article , video 09-25-2014

Current Turnaround Candidates

Portfolio Manager Bill Hench gives Principal Dave Gruber current examples of his portfolios' turnaround themes: emerging growth companies with interrupted earnings patterns, companies with unrecognized asset values, and undervalued growth companies.

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Dave Gruber: Could you give us an example of a stock in each of those four themes?

Bill Hench: A broken IPO would be a company like Audience, which is a maker of video and audio processors. It's a company that came public with a lot of fanfare, a very good investor base, and came public at about $17 a share. People were not encouraged by what they saw after the first couple of quarters and their earnings and the stock dropped to about probably $10. What we saw in it was a company that was going to grow again at 20%. It had half of its market cap in cash and provided really good long-term opportunities, and it's a name that we still hold today.

As far as turnarounds, one of the best that I think we could cite is Dillard's Department Store, which we still have a small position in. But it was a company that didn't spend a lot of time talking to Wall Street but did spend a lot of time fixing some issues to get their margins corrected over a long period of time. And what they did was a lot of changes in the way they merchandised, they did a lot of changes in management, and they were able to really become one of the premier department stores in the U.S. today.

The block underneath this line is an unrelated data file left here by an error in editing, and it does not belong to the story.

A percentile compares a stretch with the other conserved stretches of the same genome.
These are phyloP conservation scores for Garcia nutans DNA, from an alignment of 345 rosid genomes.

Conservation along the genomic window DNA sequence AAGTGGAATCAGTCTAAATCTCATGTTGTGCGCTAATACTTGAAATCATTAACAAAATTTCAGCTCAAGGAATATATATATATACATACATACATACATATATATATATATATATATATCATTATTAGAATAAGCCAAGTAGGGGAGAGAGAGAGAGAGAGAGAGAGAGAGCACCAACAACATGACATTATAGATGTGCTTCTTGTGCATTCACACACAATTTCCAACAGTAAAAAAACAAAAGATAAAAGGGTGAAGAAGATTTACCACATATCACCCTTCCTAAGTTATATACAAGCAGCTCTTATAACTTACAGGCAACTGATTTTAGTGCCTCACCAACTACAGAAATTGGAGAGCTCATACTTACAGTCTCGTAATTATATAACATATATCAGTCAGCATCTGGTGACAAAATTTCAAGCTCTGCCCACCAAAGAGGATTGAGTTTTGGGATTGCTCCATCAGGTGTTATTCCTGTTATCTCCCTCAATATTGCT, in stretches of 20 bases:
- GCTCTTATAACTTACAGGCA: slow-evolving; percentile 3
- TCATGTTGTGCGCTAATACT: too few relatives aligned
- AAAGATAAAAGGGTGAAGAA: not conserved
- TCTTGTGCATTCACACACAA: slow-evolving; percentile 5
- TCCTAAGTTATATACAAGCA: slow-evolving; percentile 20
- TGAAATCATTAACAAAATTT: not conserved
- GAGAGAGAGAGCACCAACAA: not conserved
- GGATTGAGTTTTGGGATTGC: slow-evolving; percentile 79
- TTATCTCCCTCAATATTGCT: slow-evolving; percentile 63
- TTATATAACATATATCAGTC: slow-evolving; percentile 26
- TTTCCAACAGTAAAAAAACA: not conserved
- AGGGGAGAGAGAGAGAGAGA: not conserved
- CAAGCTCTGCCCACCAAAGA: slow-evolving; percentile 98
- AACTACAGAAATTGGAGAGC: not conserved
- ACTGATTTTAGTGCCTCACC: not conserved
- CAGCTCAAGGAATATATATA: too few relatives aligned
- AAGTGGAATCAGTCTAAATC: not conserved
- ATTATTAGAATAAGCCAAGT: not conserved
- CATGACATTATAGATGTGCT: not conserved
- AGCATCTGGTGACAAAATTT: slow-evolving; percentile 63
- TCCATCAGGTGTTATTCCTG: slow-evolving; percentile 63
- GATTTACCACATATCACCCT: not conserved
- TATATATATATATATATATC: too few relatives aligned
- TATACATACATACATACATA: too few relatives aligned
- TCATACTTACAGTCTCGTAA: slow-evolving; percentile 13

An example of an undervalued growth company for us would be Meritor, which was part of a group of companies that we bought in the commercial vehicle sector. And quite simply put, there was a big consolidation after 2008, and a lot of the parts makers—not just in autos but in the commercial vehicle sector as well—went out of business. The remaining companies were put together and actually got better pricing, and better market share, and better global presences than they had prior to that financial ruin of 2008. It's been a good stock for us, and we continue to hold it.

One of the other names that we like is a company called Radian, which is an asset play. Radian was a mortgage insurer that suffered greatly after the housing crisis. But when we did our work on it, we found that the value of the paper on their balance sheet was significantly understated, especially if you assumed that at some point in the future you would get a rebound in housing, and we have had that rebound.

Important Disclosure Information

Bill Hench is a Portfolio Manager of Royce & Associates, LLC, investment adviser to The Royce Funds. He serves as Portfolio Manager for Royce Opportunity Select Fund (ROS) and Royce Opportunity Fund (ROF). The thoughts and opinions expressed in the video are solely those of the person speaking and may differ from those of other Royce investment professionals, or the firm as a whole. There can be no assurance with regard to future market movements.

This material is not authorized for distribution unless preceded or accompanied by a current prospectus. Please read the prospectus carefully before investing or sending money

Percentage of Fund Holdings as of 6/30/14 (%)

ROS ROF
Audience 0.80 0.21
Dillard's Cl. A 0.00 0.06
Meritor 1.04 0.52
Radian Group 0.00 0.33

There can be no assurance that any of these securities mentioned in this interview will be included in these portfolios in the future. References to specific securities in this video are not intended as recommendations and should not be relied upon as the basis for anyone to buy, sell, or hold any security.

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